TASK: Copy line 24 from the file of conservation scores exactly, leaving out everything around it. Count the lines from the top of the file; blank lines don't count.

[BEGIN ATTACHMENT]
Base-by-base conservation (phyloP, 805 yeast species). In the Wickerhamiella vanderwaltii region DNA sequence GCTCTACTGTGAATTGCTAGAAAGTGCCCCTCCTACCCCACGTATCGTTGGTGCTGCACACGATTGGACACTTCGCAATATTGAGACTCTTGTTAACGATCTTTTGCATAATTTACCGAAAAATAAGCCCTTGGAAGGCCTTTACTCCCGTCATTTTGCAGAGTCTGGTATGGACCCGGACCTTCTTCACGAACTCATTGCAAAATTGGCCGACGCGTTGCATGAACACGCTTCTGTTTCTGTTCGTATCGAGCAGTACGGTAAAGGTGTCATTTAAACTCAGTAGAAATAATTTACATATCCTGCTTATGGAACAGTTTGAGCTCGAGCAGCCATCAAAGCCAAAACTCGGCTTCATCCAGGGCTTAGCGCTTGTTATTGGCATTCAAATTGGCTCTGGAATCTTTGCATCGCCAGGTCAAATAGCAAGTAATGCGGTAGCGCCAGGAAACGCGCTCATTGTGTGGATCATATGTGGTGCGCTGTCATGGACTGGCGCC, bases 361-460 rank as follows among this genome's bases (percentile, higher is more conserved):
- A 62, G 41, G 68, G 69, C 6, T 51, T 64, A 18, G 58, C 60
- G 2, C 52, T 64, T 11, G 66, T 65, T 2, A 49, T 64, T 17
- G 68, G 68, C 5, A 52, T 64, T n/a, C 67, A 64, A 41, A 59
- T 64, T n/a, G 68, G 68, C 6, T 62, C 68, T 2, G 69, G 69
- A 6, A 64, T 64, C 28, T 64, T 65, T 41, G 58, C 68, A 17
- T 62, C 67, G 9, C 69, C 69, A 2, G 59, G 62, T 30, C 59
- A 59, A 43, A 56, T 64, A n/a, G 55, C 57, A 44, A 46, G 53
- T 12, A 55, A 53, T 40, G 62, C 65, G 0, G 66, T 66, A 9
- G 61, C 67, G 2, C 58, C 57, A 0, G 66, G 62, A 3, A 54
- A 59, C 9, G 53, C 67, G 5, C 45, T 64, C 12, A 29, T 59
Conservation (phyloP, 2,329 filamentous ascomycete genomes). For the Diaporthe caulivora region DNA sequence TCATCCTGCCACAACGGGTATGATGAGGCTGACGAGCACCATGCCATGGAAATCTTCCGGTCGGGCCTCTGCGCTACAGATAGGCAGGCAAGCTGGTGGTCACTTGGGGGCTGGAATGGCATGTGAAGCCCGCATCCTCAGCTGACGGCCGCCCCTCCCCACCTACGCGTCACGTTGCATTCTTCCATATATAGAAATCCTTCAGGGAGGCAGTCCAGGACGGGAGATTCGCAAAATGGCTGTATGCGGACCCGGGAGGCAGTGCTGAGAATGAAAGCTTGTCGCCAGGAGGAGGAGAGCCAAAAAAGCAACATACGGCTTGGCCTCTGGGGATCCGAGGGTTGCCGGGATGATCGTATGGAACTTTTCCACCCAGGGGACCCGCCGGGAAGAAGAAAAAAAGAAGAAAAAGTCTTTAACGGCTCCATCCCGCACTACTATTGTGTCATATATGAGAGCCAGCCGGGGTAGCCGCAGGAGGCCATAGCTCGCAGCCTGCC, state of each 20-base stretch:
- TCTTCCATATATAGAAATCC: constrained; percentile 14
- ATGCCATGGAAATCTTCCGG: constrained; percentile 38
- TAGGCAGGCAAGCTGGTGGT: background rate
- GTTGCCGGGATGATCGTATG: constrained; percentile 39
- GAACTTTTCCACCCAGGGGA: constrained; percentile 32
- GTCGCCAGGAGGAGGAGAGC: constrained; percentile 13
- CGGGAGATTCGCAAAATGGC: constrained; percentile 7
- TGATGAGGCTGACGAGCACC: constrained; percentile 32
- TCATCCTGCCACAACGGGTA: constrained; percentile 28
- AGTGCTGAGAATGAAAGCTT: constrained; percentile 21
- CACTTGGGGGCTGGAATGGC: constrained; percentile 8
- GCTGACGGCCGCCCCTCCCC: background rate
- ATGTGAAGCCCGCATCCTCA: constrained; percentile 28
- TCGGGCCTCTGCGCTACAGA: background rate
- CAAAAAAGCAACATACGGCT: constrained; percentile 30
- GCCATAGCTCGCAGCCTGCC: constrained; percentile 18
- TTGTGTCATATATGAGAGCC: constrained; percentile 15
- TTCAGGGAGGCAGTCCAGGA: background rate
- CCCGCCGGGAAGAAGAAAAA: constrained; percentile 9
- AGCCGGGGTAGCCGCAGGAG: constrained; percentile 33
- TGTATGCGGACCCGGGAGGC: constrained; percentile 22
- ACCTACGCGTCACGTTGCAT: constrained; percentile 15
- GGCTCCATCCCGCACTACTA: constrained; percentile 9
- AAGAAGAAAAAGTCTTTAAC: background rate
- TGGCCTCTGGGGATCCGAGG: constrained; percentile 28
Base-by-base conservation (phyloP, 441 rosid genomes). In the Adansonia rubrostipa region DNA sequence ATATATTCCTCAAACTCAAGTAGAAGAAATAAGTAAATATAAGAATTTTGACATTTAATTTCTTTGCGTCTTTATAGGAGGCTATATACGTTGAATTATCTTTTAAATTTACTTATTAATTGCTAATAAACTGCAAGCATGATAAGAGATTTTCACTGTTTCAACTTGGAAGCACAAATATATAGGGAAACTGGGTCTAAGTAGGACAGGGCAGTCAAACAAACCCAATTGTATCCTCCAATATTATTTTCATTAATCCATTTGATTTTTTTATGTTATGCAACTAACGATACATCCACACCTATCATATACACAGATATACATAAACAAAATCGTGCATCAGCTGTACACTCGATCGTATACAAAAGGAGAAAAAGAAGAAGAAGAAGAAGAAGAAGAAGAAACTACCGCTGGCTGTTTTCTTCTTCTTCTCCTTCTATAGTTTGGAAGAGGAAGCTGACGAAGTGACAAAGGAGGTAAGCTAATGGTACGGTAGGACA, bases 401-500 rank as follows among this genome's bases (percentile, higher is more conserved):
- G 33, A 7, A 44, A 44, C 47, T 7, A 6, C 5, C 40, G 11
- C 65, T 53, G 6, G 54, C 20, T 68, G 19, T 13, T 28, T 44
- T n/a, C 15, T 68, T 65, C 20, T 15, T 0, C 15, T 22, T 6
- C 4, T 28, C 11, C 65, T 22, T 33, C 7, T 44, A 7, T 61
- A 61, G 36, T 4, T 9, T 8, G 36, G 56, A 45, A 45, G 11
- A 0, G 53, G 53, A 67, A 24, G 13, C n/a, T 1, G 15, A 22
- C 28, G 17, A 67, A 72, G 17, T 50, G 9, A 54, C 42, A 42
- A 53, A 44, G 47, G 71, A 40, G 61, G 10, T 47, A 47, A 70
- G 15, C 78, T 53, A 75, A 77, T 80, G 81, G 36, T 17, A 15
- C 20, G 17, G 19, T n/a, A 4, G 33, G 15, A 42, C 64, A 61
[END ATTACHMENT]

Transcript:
- GCTGACGGCCGCCCCTCCCC: background rate